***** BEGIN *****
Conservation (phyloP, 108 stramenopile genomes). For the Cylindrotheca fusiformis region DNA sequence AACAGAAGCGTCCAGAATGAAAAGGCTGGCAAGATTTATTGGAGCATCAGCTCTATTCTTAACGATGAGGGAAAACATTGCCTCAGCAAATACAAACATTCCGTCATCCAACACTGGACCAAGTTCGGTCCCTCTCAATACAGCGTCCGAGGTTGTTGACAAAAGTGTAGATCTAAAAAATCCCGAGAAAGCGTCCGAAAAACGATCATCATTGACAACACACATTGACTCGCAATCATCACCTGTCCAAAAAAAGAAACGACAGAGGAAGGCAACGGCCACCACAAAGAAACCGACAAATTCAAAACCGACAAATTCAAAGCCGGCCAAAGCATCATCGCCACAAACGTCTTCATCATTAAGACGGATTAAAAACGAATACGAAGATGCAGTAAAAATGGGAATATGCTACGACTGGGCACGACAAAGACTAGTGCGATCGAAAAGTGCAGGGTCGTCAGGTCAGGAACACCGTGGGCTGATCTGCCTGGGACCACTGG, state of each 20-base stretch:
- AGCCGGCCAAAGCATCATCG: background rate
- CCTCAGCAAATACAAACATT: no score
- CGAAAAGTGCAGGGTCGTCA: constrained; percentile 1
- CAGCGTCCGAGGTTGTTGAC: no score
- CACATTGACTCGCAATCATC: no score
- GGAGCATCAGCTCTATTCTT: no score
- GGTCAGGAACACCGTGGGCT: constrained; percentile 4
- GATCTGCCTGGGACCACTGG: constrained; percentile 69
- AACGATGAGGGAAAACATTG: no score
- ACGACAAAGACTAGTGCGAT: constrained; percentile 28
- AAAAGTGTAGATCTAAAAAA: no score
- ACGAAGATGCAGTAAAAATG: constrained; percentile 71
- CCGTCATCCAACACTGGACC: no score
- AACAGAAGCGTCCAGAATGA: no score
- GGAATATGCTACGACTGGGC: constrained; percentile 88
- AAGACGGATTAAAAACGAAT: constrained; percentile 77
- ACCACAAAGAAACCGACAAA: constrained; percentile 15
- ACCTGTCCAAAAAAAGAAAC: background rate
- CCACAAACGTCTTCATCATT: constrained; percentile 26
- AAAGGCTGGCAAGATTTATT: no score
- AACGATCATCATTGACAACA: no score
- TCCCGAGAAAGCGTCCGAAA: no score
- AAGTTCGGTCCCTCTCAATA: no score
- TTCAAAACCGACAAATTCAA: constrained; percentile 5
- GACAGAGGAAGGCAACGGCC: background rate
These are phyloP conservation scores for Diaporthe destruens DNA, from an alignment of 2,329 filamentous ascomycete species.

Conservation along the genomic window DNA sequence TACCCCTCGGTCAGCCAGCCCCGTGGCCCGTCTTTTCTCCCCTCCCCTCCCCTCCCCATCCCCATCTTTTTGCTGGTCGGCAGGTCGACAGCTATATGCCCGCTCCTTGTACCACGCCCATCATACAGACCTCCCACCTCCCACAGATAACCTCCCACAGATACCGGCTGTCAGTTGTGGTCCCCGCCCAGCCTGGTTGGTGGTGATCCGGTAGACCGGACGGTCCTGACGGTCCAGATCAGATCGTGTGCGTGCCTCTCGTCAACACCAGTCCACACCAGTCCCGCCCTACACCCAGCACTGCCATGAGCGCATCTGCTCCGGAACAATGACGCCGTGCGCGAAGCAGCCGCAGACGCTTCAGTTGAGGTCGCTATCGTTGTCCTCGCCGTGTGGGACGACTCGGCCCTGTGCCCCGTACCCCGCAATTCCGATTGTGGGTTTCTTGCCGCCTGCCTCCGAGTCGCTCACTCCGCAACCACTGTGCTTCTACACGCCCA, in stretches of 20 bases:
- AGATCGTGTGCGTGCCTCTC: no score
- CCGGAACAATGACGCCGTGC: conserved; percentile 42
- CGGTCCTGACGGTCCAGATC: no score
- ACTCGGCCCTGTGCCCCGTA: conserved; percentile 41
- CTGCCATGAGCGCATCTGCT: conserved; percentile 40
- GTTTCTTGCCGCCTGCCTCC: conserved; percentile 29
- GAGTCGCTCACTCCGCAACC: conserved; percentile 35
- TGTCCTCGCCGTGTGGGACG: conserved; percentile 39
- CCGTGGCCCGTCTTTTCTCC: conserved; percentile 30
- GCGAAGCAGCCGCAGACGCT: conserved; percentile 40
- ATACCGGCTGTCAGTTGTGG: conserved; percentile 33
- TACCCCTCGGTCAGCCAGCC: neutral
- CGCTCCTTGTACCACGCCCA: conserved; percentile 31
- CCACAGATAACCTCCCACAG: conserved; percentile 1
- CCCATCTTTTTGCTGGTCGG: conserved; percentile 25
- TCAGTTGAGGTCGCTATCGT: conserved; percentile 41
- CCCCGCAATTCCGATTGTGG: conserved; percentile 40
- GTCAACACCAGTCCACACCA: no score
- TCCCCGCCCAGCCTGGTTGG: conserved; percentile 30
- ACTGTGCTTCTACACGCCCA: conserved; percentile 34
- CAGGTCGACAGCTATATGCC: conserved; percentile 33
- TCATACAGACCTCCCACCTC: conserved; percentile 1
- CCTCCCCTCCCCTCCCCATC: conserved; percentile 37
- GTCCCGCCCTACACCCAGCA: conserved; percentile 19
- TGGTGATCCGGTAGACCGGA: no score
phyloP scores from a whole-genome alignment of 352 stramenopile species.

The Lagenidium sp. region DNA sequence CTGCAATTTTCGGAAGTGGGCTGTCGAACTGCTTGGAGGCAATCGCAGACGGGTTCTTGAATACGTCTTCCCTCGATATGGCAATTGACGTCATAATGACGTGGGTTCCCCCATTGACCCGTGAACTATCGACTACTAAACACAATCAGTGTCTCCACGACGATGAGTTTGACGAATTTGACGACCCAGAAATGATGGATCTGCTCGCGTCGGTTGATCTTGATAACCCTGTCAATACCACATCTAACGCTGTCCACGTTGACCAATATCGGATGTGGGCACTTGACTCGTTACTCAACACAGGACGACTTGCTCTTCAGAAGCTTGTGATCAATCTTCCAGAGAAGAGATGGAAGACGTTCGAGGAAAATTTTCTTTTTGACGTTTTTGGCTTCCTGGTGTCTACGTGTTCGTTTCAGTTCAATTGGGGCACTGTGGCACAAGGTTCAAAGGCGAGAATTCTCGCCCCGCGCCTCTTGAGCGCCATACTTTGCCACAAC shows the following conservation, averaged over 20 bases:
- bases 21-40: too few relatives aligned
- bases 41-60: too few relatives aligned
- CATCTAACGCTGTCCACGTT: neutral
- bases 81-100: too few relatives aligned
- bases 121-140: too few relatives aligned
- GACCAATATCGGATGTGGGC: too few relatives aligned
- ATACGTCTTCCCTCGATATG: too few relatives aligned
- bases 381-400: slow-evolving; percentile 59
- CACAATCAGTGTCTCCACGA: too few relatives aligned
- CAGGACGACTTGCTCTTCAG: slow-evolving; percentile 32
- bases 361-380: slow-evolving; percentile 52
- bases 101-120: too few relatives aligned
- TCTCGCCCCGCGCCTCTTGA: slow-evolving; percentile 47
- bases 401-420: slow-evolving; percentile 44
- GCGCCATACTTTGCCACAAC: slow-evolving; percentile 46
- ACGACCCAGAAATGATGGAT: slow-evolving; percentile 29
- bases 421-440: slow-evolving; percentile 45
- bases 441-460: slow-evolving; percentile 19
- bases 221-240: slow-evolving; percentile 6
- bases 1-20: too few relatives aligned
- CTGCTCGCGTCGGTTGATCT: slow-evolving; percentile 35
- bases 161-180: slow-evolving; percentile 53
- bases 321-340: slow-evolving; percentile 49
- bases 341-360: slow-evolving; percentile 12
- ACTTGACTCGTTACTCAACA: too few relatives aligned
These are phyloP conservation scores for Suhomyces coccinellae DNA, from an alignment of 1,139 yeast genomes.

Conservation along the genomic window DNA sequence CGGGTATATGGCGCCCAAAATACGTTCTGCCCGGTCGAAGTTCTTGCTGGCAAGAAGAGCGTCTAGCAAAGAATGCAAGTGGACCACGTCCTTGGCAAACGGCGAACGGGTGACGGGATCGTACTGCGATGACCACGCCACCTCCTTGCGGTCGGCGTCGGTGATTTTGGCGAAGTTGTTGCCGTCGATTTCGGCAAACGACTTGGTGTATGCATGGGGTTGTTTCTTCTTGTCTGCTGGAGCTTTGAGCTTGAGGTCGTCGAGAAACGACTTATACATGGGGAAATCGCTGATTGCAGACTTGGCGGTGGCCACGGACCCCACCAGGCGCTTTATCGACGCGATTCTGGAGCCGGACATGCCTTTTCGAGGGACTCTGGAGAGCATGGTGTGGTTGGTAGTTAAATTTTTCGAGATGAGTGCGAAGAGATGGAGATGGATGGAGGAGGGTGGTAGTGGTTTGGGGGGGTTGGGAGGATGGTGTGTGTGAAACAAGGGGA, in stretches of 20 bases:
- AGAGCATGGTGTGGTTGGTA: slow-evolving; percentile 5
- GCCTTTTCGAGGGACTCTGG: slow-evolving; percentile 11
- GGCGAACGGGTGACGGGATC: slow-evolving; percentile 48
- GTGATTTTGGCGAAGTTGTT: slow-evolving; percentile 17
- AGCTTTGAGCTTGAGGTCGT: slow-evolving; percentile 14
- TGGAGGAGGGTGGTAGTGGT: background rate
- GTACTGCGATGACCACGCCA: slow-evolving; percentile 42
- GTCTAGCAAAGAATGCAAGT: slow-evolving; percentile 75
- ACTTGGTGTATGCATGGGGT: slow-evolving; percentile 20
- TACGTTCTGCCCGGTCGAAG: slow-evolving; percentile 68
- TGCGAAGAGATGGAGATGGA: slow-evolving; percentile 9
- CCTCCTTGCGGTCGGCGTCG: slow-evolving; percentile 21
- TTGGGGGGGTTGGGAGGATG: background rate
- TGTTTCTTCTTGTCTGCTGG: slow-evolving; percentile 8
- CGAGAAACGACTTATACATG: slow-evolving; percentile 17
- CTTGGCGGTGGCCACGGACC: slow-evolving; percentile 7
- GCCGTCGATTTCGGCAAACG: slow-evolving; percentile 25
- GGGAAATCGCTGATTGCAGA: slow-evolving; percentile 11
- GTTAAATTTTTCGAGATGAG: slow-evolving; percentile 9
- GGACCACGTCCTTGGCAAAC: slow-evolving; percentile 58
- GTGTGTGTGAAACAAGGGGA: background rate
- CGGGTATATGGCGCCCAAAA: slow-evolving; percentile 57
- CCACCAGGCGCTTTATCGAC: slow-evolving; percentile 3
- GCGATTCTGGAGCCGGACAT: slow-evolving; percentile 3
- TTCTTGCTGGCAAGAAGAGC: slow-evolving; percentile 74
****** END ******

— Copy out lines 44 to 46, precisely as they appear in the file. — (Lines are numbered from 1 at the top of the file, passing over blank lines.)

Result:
- TCAGTTGAGGTCGCTATCGT: conserved; percentile 41
- CCCCGCAATTCCGATTGTGG: conserved; percentile 40
- GTCAACACCAGTCCACACCA: no score